Natural Whitefly Control

We thought the slugs were bad, little did we know how much damage that the tiny winged hoards of whitefly could do! It took a while for us to notice this infestation, and weren’t as repetitive with the treatments as we probably should have been, so the tomato plants were a little stunted and didn’t produce much this year, lesson learned!

The whitefly (quite literally a tiny white fly) is a sap-sucking insect that is often found in thick crowds on the undersides of leaves. When infested plants are disturbed, great clouds of the winged adults fly into the air. Both nymphs and adults damage plants by sucking the juices from new growth causing stunted growth, leaf yellowing, and reduced yields. Plants become weak and susceptible to disease. Young nymphs overwinter on the leaves of host plants. In late spring adult females deposit 200-400 eggs in circular clusters on the undersides of upper leaves. Whiteflies develop from egg to adult in approximately 25 days at room temperature. Adults may live for one to two months.

Here’s what we discover about whitefly treatment:

Companion planting: There are some plants that deter whitefly, so mixing them in with the plants susceptible to attack can be a big help. These include Artemisia ( mugwort, wormwood, sagebrush, etc), basil, marigold (French marigold are tipped to be good for this purpose), peppermint, and thyme.

Sticky traps: We’d only heard about these being used for aphids, but apparently they can be useful for whitefly too. You can also make your own sticky trap by coating something yellow with vaseline; an upturned yellow plastic cup on a stick does for example.

Water: Hosing off plants with a strong stream of water can help to reduce pest numbers and minimise the amount of insecticidal spray needed.

Natural insecticidal spray: Hosing off may reduce the number of adults but it won’t do anything for the larval stages. If you’ve got a whitefly infestation, it needs treating fast and regularly till the lifecycle is interrupted and ended. Here are a few natural insecticidal sprays that we’ve heard of:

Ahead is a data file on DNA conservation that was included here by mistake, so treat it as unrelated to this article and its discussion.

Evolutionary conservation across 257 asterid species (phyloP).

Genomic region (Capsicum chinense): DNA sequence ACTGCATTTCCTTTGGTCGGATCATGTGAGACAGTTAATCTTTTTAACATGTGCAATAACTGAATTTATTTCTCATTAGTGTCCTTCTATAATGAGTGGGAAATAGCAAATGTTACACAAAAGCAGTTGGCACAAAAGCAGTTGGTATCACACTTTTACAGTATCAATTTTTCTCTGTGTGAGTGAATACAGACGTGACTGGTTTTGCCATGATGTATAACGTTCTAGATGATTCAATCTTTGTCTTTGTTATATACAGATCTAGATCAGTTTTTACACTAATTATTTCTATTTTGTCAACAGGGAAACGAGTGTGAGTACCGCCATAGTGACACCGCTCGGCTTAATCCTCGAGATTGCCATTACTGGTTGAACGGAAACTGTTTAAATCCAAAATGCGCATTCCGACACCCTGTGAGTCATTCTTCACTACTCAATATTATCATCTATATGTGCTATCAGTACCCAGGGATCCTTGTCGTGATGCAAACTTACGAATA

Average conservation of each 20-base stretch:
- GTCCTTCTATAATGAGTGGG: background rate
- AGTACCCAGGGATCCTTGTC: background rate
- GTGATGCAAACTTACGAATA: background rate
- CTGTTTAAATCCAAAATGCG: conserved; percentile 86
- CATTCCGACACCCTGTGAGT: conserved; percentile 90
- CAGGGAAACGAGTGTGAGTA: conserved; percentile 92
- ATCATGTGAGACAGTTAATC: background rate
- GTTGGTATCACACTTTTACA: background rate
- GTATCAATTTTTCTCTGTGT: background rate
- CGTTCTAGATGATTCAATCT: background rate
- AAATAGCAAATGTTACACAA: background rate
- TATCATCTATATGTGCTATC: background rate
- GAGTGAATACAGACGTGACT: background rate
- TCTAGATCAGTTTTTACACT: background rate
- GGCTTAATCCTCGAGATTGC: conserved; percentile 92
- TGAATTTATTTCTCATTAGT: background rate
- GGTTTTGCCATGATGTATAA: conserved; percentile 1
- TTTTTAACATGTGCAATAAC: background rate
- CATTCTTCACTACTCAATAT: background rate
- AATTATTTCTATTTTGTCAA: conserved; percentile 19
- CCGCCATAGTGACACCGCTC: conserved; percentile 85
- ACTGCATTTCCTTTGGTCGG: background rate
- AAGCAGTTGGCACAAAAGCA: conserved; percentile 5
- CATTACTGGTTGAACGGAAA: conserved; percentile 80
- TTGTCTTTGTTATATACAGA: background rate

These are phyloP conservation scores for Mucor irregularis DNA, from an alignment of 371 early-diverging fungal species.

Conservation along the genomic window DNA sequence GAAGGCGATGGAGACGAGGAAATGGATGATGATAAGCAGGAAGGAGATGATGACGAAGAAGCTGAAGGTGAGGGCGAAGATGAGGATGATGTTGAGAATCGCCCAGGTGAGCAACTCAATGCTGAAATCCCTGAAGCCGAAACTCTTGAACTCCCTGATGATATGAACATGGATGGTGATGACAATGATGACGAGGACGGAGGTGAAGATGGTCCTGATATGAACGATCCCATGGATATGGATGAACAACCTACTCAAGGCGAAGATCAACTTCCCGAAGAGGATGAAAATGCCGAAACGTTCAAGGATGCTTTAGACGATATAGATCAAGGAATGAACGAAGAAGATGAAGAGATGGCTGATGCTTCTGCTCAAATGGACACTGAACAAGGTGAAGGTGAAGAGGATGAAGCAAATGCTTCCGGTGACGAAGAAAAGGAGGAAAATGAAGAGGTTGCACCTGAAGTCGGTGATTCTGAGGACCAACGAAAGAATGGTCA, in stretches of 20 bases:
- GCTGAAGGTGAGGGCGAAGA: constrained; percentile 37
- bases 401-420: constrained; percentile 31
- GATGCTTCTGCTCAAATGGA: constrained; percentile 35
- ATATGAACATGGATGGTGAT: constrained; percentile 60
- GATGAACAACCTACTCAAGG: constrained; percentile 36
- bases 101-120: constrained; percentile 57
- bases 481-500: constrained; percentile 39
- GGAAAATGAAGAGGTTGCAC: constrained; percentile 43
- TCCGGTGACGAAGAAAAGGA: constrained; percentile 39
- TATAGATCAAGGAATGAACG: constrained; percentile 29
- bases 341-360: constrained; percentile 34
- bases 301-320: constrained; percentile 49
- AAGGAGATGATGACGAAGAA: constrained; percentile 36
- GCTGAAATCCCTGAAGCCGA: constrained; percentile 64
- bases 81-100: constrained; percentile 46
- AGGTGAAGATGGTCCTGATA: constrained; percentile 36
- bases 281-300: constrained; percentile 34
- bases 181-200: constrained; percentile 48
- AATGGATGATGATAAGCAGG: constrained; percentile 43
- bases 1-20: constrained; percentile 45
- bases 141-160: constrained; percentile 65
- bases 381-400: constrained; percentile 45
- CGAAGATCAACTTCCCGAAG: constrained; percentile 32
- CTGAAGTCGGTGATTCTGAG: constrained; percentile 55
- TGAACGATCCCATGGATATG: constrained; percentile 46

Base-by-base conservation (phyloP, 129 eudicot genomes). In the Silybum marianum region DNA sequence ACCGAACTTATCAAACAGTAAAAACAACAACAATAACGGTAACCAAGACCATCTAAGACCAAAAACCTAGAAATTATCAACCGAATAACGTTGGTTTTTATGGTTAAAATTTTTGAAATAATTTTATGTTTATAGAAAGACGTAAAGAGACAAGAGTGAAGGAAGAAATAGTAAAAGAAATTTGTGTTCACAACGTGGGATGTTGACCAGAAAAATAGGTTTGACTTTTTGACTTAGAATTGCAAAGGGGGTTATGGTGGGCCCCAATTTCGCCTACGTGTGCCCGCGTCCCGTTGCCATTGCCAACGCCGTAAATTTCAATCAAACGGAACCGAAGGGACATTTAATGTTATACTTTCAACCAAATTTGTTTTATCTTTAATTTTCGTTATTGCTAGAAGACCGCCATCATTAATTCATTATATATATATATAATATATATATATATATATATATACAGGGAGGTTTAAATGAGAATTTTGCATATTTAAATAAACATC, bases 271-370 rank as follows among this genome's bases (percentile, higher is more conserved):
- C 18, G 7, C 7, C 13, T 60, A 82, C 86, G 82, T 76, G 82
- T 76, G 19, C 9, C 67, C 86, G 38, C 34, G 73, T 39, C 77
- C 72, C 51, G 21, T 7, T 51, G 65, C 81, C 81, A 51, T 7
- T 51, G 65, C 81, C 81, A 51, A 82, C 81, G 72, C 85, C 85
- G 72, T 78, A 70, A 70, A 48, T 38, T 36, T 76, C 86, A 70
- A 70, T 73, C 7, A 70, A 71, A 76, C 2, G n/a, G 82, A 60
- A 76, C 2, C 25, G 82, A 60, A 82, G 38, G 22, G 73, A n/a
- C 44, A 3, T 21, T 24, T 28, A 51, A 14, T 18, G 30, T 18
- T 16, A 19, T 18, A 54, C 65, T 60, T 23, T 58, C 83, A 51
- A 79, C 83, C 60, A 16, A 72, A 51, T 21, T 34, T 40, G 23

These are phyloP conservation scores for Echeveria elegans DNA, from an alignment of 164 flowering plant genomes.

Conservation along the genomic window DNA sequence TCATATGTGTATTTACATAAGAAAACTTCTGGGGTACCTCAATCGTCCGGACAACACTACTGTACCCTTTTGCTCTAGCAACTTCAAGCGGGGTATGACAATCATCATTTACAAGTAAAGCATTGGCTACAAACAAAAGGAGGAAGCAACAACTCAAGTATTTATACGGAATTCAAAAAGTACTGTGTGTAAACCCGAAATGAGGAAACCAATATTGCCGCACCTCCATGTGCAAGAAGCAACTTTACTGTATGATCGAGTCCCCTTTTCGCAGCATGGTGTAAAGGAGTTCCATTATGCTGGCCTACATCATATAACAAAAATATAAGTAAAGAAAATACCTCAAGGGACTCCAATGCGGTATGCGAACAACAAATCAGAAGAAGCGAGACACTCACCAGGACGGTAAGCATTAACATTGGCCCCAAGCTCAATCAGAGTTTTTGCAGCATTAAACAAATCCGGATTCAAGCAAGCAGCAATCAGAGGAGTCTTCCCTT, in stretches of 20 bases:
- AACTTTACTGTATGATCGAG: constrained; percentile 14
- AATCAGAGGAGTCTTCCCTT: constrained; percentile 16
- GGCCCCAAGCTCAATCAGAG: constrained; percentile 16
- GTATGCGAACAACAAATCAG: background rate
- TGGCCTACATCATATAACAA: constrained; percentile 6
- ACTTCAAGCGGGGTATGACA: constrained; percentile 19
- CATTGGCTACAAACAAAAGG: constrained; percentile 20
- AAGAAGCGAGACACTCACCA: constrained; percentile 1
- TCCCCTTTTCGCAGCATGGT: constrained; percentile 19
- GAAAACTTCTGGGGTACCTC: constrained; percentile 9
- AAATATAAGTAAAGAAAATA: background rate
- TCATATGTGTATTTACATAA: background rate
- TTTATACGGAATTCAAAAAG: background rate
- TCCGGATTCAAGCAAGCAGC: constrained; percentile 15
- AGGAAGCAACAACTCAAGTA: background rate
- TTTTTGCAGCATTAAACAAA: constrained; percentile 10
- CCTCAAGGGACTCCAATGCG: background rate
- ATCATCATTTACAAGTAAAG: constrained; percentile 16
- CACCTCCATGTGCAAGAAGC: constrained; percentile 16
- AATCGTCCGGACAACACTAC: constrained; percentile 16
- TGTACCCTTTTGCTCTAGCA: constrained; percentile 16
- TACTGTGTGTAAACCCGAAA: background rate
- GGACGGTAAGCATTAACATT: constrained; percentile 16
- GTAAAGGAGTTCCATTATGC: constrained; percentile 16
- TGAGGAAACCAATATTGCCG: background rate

• For a very simple insecticidal spray, mix 1 tbsp of soap and 2 tbsp of oil with 2 cups of water in a spray bottle. The oil smothers them while the fatty acids in the soap dissolve the insects’ exoskeleton, causing them to dehydrate.
  • Garlic, onion, chili, and horseradish are all naturally pest repelling. Make a spray by mixing one or a combination of these (crushed) with water. Leave to brew overnight, then strain and spray on the plant to repel pests.
  • If you grow rhubarb, simply boil the leaves in water for 20 minutes, and when cool strain into a spray bottle.
  • Organic neem oil can be sprayed to kill eggs, larvae, and adults. Mix 1 oz/ gallon of water and spray all leaf surfaces
  • For a stronger spray mix 8 ounces of Hydrogen Peroxide, a gallon of water and 8 ounces of sugar together.
    These need to be applied to the whole plant but especially the underside of the leaves! Repeat every 7-10 days until there is no sign of whitefly.

Natural predators: These include ladybugs and lacewing larvae, which feed on their eggs and the whitefly parasite which destroys nymphs and pupae. It’s always a good idea to attract natural predators to your growing space. Supplying the right environment is a good start, or in emergencies, they can be purposefully released, for best results, release them when pest levels are low to medium.

Note: Ants feed on the honeydew that sucking insects produce and will protect these pests from their natural enemies. So if you also have ants, think about how to deal with them too.




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